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Category Archive: Lycra cycle clothing
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Ride early and late
I do most of my riding early in the morning. There are a number of reasons for riding early but one of them is definitely sun exposure and heat. You’ll also avoid traffic if you ride early in the day. But if you can’t ride early in the morning then try a twilight ride to avoid sun exposure.
Last Friday I headed to Melbourne to visit the Ausbike Expo which is the annual bike industry trade show which this year featured hundreds of new products and services for the Australian bike industry.
I spent all day working my way from stand to stand asking the eager participants if they had any products specifically designed for female cyclists or products they believed would appeal to women. Quite a few people steered me towards anything pink but I quickly explained that while pink is popular with some women cyclists it doesn’t appeal to me and I know many of my readers agree.
So here’s a few highlights of the show:
I’ve been asked this question by quite a few of the men who I ride with. They, like me, love cycling so much that they want to share its many benefits with those closest to them. So here’s a few tips that might help. Please excuse the stereotyping and generalising.
Be patient and understanding
Women generally approach activities like cycling differently than men. It starts early in life and patterns are set. If you cast your mind back to your childhood you’ll recall that if you were a boy and rode a bike then you probably did some daredevil stuff like riding off jumps or at the least rode around for hours on end with your mates. Girls on the other hand tend to amble along, not ride as far, generally don’t take risks and stop for a chat. Sound familiar?
So when adult women start riding a bike again they generally don’t have too many fundamental bike skills other than being able to balance. That was certainly the case with me. As I said, I’m making some generalisations here.
So if you’re a man trying to encourage your female partner to ride a bike then you need to be patient and understand that she’s probably not very confident or even competent on the bike. Don’t expect her to want to jump on a road bike, and hit the closest road for a 50 km sprint around the neighbourhood. Let her dictate the pace at which she progresses. For example, if she’s not keen on clip-in shoes to begin with then encourage her, but don’t push her into it. Perhaps it’s better to start with flat pedals and running shoes and progress to clip-ins. But keep that pedal spanner on hand if she changes her mind though.
I’m very lucky that I live in a place with a temperate climate which affords me warm summers and cool (not really cold) winters. In researching for this blog post I read about dressing for sub-zero temperatures which thankfully I’ve never experienced on my bike so I won’t be covering that here.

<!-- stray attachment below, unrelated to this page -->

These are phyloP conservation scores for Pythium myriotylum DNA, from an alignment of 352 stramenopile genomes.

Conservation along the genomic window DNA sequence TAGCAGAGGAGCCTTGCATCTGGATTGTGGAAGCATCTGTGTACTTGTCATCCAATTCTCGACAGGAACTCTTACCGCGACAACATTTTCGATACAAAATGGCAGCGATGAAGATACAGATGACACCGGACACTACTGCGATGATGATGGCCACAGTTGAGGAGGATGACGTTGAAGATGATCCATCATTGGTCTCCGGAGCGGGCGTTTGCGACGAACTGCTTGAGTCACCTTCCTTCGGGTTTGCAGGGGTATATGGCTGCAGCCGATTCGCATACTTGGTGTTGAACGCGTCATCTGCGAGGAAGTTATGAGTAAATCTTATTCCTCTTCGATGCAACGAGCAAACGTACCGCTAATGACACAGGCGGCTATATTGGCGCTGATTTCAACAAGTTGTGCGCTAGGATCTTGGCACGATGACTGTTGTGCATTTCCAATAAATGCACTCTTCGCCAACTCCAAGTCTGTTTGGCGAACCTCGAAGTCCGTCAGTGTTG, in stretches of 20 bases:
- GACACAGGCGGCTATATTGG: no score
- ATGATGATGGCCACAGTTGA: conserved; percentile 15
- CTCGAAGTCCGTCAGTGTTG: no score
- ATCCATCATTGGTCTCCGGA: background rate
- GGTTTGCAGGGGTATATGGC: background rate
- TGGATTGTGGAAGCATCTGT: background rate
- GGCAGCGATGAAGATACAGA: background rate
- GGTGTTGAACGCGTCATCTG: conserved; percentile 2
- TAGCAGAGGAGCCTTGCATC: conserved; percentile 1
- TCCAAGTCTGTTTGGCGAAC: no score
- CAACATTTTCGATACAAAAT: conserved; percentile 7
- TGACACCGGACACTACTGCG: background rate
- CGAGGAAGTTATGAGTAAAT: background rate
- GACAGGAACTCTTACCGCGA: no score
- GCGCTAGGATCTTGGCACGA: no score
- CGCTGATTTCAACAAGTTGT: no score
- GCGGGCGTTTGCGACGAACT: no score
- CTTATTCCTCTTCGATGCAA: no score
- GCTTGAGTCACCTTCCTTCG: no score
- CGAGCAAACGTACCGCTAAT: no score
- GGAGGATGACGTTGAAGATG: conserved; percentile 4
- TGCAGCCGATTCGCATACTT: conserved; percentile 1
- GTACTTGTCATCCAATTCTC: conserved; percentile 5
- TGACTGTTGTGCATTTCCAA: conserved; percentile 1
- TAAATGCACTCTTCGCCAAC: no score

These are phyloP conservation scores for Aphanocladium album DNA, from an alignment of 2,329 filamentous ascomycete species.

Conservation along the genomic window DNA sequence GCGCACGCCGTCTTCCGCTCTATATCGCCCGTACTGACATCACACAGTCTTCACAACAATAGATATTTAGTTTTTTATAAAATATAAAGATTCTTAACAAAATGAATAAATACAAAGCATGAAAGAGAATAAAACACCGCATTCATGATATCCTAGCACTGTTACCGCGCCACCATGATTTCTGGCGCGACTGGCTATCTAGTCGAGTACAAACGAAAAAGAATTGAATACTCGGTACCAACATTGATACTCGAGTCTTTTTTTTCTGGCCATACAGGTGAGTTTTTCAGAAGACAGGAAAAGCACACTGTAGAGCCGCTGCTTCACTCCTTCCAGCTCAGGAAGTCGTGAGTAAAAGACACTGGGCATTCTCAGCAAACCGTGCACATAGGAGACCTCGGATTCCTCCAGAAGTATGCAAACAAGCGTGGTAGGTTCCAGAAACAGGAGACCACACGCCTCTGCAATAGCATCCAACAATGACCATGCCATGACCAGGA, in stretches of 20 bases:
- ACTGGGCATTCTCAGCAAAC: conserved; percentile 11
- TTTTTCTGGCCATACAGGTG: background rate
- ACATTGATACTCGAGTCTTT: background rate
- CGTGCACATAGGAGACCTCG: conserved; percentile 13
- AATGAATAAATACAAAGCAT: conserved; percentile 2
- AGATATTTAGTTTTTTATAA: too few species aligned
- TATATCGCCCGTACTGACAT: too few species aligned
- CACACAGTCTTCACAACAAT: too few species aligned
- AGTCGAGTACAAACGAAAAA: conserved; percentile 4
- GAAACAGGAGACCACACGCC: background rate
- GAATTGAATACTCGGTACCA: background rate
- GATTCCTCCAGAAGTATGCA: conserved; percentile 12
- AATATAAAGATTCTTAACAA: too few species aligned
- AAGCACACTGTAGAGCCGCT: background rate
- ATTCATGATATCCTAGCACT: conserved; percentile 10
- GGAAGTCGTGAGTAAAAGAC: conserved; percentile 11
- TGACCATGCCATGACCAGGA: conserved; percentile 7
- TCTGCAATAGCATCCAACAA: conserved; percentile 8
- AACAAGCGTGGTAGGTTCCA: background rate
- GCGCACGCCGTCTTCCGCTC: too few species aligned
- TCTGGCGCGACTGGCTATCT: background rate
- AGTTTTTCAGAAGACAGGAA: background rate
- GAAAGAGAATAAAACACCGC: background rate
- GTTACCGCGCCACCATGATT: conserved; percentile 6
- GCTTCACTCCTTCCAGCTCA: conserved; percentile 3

I thought it would be useful to share with you how I cope with my cool winters and the autumn and spring temperatures in between.
Firstly, it’s important to still look good and colour coordinated. Just because it’s cold doesn’t mean you need to lose all sense of style.
The secret rests with layers. Things you can take off and store in your pockets if you get too hot. The easiest way to test if you’ve got too much on, is if you’re already warm before you start your ride, you’ll be hot within a short period of time. You should be cool rather than cold before you start so you’ll be just right when you’re in the middle of your ride. Also, don’t forget to factor in the outdoor café at the end of the ride.
Now I have to confess up front that I don’t commute to work so I’m not an expert on the subject but I know many other cyclists, both men and women who do and I thought it would be valuable to put a few tips together.
However I do think that commuting to work by bike is an option that many women should consider. Women tend to approach cycling differently to men (please excuse the stereotyping) and that includes bike commuting. A lot of men treat commuting like a race and constantly attempt to outdo their previous times and those of other riders. On the other hand women tend to treat it more like a practical way to get to work and are more focused on safety than speed. So naturally women have a few ‘special’ requirements.
To me it’s all in the planning. Here’s a few tips I’ve compiled to get you started.
A little known fact about me is that I have three university degrees (and am currently undertaking my fourth). One of them is a MA in history which I completed many years ago at Sydney Uni just for fun. History, and in particular social history has always fascinated me. I came across a wonderful description of women who took up cycling in the Victorian era and the challenges that their attire brought.
“What shall we wear?” is a query rising from every channel of woman’s life: for upon each occasion we must be suitably clad to enjoy its peculiar benefits. This is especially noticeable for such exercise as bicycling, for, in this case, it is not only a matter of appearing well, but the health, the comfort and safety demand a carefully selected costume and equipment. From The Ladies Standard Magazine, April 1894